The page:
My fermentation chamber can only hold one 5 gallon ale pale, which sucks. However, I have a bunch of corny kegs and I could fit around 3 of them inside it instead. If I purged it everyday, couldn't this work?
Guessing the tubing isn't too big, maybe 1/4" id? If so is there risk of krausen clogging it?I've been experimenting with fermenting in corny kegs and so far I like it. I transfer the wort to the keg after boiling without cooling it, seal it, let it cool down overnight, then pitch the yeast the next day. I use some rubber tubing attached to the gas-out post for a blow off. Once fermentation is complete I transfer to another keg using C02 to avoid exposing it to air/oxidation. This can be accomplished by using a jumper to connect the liquid out posts on both kegs.
No issues so far.
I've been using cornies for about 10 batches now, and haven't experienced a single one of these problems. But I do a few things differently to prevent the issues you've had.I used 5 gallon cornies for about 40 batches, and at this point would recommend against it. ...
The only thing I do differently is I just take the gas in post off and worm-clamp a 1/2" vinyl tube on. Never had a clogging problem. I did once have a clog when using a disconnect. That one ended up with beer on the ceiling.I've been using cornies for about 10 batches now, and haven't experienced a single one of these problems. But I do a few things differently to prevent the issues you've had.
1. I use a hop bag (for boiling and dry hopping), so hops never have a chance to clog the posts, dip tubes or relief valve.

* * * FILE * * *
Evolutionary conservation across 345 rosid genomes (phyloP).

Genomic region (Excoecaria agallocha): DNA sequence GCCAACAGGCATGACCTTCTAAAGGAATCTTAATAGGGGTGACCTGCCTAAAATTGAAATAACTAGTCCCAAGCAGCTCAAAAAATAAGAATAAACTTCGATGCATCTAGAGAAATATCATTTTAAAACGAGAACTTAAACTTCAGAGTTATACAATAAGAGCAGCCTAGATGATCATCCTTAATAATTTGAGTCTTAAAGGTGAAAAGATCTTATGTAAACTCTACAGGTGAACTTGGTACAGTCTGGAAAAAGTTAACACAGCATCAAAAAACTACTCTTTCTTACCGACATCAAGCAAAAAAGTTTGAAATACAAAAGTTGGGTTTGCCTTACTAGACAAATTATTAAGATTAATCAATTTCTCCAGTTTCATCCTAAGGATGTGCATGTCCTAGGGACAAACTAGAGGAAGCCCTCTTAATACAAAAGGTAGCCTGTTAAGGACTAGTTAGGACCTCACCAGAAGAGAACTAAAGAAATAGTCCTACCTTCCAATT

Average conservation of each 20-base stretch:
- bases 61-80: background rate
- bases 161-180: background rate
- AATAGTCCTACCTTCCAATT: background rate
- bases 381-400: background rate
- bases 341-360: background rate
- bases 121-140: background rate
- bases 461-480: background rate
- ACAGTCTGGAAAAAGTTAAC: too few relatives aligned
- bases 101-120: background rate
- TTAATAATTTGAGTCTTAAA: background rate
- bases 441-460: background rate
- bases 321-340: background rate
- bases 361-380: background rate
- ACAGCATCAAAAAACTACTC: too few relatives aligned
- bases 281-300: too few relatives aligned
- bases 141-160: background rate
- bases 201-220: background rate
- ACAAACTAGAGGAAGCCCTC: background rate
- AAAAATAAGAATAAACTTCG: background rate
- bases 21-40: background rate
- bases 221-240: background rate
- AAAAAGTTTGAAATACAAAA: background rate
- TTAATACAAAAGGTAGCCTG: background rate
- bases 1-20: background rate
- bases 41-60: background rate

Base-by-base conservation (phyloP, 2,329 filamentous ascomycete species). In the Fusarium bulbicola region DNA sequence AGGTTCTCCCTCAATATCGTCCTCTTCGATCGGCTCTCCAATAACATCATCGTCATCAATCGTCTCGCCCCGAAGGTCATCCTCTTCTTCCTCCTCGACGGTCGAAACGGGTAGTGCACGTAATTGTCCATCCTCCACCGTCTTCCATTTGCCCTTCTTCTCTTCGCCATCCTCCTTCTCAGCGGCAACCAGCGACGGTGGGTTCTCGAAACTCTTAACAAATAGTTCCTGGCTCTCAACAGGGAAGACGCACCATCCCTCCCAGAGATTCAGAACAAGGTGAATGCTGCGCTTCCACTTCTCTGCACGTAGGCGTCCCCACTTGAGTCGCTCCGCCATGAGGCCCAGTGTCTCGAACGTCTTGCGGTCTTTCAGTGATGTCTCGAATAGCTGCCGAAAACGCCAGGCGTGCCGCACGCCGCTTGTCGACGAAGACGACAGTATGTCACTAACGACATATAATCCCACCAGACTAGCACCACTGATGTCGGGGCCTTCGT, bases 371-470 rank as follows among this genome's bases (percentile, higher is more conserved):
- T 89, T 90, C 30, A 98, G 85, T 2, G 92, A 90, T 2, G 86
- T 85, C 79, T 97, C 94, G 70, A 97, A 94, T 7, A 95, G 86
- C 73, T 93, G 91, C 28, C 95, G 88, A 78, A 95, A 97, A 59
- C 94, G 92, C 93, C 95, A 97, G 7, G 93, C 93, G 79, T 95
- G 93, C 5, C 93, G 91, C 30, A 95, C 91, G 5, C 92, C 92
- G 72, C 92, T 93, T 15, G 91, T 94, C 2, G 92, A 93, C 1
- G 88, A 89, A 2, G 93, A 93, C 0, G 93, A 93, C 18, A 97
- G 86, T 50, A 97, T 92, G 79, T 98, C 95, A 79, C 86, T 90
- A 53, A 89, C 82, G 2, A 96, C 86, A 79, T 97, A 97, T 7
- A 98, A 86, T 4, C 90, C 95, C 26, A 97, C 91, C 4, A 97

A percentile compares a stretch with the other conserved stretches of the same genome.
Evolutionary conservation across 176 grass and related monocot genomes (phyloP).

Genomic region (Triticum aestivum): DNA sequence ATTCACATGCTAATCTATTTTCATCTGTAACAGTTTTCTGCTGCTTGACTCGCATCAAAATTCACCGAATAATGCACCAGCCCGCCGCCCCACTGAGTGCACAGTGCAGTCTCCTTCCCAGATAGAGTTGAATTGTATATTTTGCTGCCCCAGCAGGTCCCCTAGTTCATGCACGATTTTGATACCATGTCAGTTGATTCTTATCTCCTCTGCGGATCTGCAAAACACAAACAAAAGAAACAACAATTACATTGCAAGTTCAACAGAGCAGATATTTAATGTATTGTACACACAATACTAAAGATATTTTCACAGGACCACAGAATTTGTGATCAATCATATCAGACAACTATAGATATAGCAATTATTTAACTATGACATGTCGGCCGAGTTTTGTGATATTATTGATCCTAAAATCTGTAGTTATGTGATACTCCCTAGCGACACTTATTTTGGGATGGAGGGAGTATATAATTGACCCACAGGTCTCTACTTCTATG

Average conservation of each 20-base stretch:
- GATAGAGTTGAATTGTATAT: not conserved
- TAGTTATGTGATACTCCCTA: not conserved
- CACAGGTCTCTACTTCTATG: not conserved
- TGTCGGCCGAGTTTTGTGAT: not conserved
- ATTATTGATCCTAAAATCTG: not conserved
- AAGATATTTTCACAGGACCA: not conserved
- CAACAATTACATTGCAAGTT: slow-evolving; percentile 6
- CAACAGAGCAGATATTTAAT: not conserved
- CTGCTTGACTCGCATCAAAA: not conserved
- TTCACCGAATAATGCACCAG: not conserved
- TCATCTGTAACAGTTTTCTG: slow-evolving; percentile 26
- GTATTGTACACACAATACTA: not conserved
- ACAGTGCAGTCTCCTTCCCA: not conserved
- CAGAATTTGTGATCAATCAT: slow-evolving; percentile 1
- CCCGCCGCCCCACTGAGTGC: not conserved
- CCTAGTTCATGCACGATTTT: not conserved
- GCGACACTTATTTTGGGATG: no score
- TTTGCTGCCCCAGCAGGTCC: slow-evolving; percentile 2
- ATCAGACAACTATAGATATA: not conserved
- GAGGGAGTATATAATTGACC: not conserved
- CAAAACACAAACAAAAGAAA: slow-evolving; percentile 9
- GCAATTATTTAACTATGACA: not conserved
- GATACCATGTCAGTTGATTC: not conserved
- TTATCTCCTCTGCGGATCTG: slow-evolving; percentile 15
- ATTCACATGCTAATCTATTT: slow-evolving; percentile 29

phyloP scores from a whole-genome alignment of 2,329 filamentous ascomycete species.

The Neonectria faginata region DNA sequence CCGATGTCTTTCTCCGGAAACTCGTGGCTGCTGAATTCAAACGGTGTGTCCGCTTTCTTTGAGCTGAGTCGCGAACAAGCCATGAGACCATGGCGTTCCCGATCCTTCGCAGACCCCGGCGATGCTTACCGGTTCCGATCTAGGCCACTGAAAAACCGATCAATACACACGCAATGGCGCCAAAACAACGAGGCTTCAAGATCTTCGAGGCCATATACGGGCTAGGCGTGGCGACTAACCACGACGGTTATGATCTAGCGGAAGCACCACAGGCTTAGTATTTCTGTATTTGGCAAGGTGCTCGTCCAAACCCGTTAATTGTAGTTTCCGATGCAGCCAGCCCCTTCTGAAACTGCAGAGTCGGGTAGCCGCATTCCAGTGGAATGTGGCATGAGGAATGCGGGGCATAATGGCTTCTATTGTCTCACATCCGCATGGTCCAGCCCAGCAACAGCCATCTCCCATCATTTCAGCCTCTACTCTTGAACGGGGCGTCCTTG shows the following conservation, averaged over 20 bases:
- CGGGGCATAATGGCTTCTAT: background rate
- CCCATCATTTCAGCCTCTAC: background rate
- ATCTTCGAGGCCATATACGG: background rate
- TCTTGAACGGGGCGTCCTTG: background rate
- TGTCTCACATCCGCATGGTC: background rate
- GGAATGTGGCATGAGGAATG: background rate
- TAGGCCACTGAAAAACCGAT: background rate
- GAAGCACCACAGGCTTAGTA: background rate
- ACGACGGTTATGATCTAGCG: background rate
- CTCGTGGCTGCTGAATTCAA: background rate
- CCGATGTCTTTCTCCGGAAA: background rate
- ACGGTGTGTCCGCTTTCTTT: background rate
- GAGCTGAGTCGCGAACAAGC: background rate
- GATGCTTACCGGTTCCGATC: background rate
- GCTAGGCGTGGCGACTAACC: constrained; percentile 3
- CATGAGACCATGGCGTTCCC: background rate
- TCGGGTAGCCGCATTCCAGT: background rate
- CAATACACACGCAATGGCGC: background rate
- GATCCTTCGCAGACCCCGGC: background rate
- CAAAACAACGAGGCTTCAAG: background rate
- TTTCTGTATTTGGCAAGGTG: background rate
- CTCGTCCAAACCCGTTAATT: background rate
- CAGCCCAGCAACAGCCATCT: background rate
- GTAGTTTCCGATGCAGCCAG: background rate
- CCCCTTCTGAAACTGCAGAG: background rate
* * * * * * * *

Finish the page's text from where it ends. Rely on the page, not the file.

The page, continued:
2. I cut the liquid tube 1.25" from the end. Once fermentation has stopped and the yeast has settled out, I get very little trub or yeast being sucked into the liquid tube for transfer, essentially eliminating any chance for clogging. This generally only results in the loss of a couple of ounces or beer. I always use CO2 to transfer under pressure.
3. I use Fermcap to keep blow-off to a minimum. Its not perfect, and sometimes I still get some krausen in the discharge tube, but I've never had a clog of either the gas post or the relief valve. And I just hook the discharge tube (1/4" bevlex) straight to a gas QD, so its not like its a wide-open tube or anything.
4. I check for leaks after filling the keg by pressurizing it. If the lid or posts are leaking, I'd know and can lubricate them or adjust them as necessary.
Regarding cleaning, I just don't think its any more difficult than a carboy. Mark's keg washer works just as well on it once you've taken the posts off. And instead of having to put a cloth inside and madly swirl it around to get tough deposits off, with a keg you just reach in and scrub. Cleaning the posts and dip tubes takes all of 30 seconds with the proper tools.
Regarding temp monitoring, my controller has a steel probe which I attach to the side of the corny with long twist-ties and a bubble wrap pad. I'm not even sure the bubble wrap is necessary though - the thermal connection between the steel probe and steel keg should be a lot stronger than with the surrounding air. I sanity-check that its working properly with those stick-on thermometer strips.